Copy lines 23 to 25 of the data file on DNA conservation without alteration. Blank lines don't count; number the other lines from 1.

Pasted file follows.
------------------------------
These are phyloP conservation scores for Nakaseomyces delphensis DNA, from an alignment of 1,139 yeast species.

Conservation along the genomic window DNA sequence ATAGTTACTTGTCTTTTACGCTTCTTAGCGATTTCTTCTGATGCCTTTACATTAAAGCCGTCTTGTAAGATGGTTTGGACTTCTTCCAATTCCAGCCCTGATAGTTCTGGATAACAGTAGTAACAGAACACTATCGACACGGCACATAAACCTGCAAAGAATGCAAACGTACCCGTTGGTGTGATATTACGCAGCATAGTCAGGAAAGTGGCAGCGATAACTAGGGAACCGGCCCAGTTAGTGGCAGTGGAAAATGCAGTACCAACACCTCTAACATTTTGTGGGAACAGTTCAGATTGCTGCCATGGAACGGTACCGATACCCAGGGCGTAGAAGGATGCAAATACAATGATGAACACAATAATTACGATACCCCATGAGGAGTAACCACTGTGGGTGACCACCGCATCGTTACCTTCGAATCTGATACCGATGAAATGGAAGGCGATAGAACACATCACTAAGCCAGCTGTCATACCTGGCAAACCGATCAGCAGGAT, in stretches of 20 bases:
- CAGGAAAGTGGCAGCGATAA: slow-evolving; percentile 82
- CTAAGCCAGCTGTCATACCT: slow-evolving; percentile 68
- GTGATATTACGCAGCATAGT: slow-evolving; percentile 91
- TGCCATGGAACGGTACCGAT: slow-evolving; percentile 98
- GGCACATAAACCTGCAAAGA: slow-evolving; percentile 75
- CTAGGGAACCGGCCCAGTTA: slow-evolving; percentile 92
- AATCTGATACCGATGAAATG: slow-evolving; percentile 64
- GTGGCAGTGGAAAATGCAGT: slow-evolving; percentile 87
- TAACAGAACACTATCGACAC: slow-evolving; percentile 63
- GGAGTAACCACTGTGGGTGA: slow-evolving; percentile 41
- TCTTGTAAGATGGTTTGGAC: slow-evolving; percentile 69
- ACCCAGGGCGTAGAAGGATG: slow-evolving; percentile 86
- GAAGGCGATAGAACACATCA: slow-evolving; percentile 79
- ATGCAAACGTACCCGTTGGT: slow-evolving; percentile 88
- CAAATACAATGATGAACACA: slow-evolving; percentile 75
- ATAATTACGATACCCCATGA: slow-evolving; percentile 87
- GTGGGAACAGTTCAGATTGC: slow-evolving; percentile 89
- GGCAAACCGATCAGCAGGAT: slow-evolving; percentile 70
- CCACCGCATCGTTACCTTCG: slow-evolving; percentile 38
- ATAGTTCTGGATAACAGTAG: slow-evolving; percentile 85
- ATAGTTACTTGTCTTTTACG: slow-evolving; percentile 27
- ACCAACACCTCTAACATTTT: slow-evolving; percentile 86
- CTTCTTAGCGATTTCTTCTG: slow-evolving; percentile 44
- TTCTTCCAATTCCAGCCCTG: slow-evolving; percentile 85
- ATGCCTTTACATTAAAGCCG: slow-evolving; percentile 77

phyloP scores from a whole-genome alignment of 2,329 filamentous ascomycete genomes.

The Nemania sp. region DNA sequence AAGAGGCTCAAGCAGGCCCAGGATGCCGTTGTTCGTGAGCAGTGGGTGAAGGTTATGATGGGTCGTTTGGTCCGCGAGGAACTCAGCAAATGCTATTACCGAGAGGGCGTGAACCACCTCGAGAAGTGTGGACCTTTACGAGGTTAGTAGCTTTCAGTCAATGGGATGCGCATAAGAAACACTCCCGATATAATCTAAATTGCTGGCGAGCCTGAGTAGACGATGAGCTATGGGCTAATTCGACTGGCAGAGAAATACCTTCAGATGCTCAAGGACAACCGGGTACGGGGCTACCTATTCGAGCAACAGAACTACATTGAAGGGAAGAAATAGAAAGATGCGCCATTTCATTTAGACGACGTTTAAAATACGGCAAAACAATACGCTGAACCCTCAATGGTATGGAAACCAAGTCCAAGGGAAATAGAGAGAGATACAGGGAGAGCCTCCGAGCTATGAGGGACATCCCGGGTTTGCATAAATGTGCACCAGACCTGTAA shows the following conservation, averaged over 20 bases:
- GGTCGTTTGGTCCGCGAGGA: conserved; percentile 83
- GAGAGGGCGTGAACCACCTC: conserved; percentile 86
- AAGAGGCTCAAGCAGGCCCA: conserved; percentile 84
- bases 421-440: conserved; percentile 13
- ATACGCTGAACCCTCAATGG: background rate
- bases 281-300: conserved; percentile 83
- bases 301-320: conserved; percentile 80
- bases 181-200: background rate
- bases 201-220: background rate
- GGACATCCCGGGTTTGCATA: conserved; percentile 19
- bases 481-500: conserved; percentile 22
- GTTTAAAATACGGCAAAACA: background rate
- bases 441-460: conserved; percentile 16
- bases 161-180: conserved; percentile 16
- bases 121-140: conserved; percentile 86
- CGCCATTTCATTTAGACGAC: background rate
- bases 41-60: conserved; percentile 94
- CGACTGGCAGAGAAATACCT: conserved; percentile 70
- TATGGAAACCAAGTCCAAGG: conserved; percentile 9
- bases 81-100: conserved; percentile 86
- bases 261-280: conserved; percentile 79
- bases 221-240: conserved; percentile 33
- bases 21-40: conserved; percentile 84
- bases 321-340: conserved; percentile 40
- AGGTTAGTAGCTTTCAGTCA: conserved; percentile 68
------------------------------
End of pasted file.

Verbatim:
- ATAGTTACTTGTCTTTTACG: slow-evolving; percentile 27
- ACCAACACCTCTAACATTTT: slow-evolving; percentile 86
- CTTCTTAGCGATTTCTTCTG: slow-evolving; percentile 44